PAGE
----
Home / News / PS5 First Look: Alone in the Dark weaves an eldritch tale that’s both familiar and fresh

PS5 First Look: Alone in the Dark weaves an eldritch tale that’s both familiar and fresh

THQ Nordic and Pieces Interactive’s Alone in the Dark arrives today, and we’re taking a First Look ahead of our full review.

*Note- this First Look uses a PS5 copy of Alone in the Dark, supplied by THQ Nordic

Not that Alone actually

Much like all of the previous stabs at resurrecting Alone in the Dark, the latest reboot is a ‘new’ take on the original’s story. While that’s true, this Dark is also pretty easily the most faithful to that 1992 release, even with its myriad of alterations.

While past AitD’s have brought the story to the city, changed its narrative entirely, and radically altered the look and time-period, developer Pieces Interactive would have none of that. This time around, Alone in the Dark is pretty darn close to what fans might remember. But at the same time, that doesn’t mean that it won’t surprise those who fondly remember the Lovecraftian original. Well, in some ways anyway.

The old mansion Derceto has definitely seen better days

Before you read on, be aware that we’re taking an early look at the game here, since our review isn’t ready just yet and the title hits stores today. We’ll try to keep things fairly spoiler-free also, but at the same time give you a good sense of what you might be in store for if you pick up a copy.

The good

The former southern plantation of Derceto is the setting for this new Alone in the Dark, which should immediately strike a chord for those who played the original game. But though the name is the same, this new manor isn’t the building that it originally was. Instead of being a private home, Derceto is a kind of mental facility, one that’s had a tragic past.

As a setting for a cosmic horror story, it’s a great change, and perfectly fitting for the mood and narrative. Alone in the Dark’s story is actually tied in deeply to Derceto’s new identity, with the main trigger for it being the disappearance of one Jeremy Hartwood. The owner in the original, where he wasn’t seen at all, Hartwood is a patient in this new AitD, and has a pretty big part to play as the story rolls out.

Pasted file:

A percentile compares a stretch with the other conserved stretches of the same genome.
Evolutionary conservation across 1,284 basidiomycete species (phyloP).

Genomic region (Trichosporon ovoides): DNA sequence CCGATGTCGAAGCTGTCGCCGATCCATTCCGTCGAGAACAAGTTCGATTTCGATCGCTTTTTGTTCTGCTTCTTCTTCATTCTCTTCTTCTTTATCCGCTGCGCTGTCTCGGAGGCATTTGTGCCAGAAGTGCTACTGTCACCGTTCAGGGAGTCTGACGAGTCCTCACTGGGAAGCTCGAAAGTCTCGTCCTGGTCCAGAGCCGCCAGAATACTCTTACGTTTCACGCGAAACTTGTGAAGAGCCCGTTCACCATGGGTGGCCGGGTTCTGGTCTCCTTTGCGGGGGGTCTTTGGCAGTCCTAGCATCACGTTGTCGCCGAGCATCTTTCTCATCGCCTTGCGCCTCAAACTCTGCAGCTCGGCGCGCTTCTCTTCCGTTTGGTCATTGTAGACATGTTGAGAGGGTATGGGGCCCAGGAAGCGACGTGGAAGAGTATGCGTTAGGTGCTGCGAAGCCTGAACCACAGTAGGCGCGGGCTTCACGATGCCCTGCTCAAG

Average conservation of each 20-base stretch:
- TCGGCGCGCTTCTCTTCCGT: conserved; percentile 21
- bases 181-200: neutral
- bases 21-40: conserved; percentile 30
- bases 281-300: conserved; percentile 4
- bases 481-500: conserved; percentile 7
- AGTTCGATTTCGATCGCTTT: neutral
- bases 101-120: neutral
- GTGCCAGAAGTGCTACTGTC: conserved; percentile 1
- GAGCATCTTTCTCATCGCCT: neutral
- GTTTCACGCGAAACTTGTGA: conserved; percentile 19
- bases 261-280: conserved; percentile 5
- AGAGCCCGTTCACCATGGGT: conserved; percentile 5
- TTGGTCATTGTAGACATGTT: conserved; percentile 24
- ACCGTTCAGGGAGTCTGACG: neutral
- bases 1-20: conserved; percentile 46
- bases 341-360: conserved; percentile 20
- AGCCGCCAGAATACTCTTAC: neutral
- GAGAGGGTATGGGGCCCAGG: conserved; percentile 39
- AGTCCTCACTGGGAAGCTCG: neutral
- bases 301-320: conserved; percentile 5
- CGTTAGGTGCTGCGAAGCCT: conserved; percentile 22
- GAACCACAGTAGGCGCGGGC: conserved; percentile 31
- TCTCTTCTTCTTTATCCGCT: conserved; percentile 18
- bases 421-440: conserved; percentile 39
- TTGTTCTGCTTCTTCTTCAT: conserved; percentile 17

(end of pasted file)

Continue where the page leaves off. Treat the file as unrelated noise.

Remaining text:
Players can pick from Edward Carnby (played by David Harbour) or Emily Hartwood (actress Jodie Comer) to experience this new tale of terror, with the former being the series’ mainstay hero and the latter being the niece of Jeremy (and who’s hired Carnby). The two heroes vocals sound fantastic, as does the rest of the cast really, though Harbour’s Carnby is a standout.

Both characters play differently, and have varied stories. If you’re a survival-horror vet, you might get the sense that Pieces went for a classic Resident Evil vibe with their intertwined tales. I sure did, and I loved the choice to engage with that, instead of just switching back and forth between the two throughout the campaign.

Evil lies beyond that threshold

As far as the presentation, the game’s settings both look and sound fantastic. Derceto itself seems old and lived-in, and has a haunting vibe, and there are some really well done visually-shocking moments too, as… well we’ll just say ‘as worlds overlap’. That’s not to say that you’ll be staying inside of the plantation’s walls though, as the game shifts locations quite often. Fortunately most of those look sharp, and there are some standouts as well.

As for the controls, while you do have some options, if you’ve played a modern Resident Evil game then you have a good idea of what Alone in the Dark offers. It’s much less action-oriented than RE is though, and leans more into puzzle solving and exploration.